Geographically speaking, Marine City is downstream of Suyeong River, which flows from the Dongrae District, central Busan, to Haeundae Beach. The residential-commercial complex was built on the Suyeong Bay landfill site, once a neglected area of the city. Now, rich residents enjoy costly hobbies such as yachting near the bay.
“The city’s richest people love those super-tall buildings in Marine City for their great views,” said Lee Young-rae, head of Real Estate 114 Busan branch.
Many of the richest people in Busan and the South Gyeongsang regions are known to be living at Hyundai I-Park complex.
According to official statistics on apartment complexes collected by the Ministry of Land, Infrastructure and Transport, Marine City Hyundai I-Park was the third-most expensive apartment complex with prices of 4.1 billion won per each 260- to 280-square meter unit. It was more expensive than the Hyundai I-Park in Samseong-dong, southern Seoul, where similar units are estimated to be worth 3.9 billion won.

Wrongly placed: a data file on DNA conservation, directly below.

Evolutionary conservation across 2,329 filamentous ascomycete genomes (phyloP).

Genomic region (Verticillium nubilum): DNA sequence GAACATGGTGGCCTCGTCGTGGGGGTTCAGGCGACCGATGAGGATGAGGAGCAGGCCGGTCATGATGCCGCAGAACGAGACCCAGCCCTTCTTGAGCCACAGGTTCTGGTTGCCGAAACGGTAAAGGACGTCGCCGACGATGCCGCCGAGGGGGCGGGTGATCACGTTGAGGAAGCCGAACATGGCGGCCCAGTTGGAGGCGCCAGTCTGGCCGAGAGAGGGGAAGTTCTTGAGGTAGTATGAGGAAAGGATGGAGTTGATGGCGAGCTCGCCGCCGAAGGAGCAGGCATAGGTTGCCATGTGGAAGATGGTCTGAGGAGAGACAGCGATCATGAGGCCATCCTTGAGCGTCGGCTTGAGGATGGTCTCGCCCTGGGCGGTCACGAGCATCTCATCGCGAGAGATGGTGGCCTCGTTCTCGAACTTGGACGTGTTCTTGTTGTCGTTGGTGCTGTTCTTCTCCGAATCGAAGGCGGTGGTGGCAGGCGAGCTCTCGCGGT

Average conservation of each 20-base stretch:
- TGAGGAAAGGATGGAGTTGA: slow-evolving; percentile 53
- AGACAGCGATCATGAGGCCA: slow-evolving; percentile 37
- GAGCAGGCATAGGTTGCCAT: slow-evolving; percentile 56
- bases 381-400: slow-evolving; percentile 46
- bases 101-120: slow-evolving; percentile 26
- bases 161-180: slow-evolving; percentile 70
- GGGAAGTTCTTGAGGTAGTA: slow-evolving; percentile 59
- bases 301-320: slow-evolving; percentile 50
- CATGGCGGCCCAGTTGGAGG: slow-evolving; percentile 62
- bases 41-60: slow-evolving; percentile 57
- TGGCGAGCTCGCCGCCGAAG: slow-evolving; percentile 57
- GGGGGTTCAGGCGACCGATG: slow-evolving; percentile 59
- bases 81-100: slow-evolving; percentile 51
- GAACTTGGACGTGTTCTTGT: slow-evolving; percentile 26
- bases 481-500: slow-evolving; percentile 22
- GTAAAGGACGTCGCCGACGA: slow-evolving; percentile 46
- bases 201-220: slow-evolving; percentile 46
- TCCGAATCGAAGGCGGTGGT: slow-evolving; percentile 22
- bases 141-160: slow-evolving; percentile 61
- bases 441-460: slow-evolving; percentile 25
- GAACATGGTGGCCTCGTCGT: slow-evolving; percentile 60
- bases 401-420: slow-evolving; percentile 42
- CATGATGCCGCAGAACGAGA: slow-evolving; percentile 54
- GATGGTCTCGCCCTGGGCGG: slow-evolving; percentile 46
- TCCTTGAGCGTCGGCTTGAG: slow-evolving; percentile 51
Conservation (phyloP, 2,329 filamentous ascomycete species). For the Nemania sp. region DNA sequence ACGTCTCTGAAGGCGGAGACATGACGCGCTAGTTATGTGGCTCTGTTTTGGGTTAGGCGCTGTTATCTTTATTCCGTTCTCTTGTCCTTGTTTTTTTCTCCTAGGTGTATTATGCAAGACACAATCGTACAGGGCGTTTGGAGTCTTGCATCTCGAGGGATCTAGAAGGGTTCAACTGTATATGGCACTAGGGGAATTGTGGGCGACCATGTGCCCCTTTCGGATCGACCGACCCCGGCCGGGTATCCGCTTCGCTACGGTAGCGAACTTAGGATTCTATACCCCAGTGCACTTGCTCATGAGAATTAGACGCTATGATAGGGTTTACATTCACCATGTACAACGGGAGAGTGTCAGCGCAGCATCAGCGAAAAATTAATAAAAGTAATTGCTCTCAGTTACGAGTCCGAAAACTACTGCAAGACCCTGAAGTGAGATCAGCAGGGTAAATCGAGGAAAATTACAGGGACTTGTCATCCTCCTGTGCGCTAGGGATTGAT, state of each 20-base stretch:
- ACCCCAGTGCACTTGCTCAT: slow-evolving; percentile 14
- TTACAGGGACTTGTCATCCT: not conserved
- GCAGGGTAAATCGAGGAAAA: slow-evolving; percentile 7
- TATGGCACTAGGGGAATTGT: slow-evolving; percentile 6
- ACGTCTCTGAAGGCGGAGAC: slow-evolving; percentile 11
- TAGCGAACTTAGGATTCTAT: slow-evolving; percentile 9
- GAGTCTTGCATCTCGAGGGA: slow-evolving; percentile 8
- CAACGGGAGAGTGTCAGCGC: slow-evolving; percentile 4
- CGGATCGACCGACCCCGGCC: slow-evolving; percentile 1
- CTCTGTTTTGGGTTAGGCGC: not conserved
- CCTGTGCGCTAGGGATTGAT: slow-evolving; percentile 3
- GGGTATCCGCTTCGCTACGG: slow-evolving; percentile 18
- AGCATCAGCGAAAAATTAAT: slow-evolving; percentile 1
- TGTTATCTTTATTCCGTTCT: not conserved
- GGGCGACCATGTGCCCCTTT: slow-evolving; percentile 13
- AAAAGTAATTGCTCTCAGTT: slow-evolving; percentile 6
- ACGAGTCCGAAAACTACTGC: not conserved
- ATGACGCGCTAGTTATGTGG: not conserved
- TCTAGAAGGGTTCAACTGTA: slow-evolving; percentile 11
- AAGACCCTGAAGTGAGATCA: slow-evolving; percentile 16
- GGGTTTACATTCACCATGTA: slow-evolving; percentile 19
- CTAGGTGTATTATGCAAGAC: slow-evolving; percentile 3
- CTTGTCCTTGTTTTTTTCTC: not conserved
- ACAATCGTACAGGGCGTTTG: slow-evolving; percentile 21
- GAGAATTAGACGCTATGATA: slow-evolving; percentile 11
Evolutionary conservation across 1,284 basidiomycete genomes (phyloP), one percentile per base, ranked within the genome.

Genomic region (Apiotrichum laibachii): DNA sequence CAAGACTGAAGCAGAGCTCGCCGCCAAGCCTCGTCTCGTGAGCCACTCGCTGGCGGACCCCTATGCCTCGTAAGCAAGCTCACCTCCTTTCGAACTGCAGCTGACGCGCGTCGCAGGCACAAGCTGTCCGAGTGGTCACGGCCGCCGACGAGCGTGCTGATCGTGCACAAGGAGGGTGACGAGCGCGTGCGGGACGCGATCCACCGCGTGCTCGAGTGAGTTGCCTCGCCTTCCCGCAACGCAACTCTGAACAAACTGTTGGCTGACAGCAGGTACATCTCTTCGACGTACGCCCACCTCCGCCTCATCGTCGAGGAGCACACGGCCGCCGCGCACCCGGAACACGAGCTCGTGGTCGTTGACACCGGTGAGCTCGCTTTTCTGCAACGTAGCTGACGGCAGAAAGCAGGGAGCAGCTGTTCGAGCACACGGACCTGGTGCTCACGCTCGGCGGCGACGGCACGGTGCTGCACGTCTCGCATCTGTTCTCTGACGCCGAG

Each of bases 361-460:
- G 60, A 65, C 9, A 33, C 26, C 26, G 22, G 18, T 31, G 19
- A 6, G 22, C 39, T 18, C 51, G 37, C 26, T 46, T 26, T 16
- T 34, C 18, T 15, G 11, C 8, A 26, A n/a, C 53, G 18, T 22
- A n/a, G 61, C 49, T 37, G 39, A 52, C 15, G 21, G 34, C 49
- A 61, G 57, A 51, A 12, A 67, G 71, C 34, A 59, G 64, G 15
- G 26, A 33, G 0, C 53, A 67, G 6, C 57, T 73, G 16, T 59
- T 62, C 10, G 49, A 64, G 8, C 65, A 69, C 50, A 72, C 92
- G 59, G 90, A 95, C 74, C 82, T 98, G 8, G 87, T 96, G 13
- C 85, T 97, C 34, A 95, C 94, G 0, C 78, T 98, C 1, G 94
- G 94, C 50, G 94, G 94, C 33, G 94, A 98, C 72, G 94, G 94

The online real estate information network Serve made a nationwide rank last year of districts with residences that cost more than 900 million won. Haeundae District was ninth on the list, rising six places in just five years, with about 1,840 such residences in the area. Prices of residential-commercial complexes have jumped the highest there during recent years.
Marine City has attracted wealthy people thanks to its proximity to Busan’s most beautiful places. Dongbaek Island and Haeundae Beach are just 10-minute walks away. Key amenities such as department stores, large discount chains, banks, medical clinics, restaurants, imported furniture stores, cafes, movie theaters, art galleries and exhibition halls are located within five-minute drives.
Most residents are in high-income professions such as corporate owners, CEOs, medical doctors, judges and college professors. Many private residences of state-run agency heads are also located there.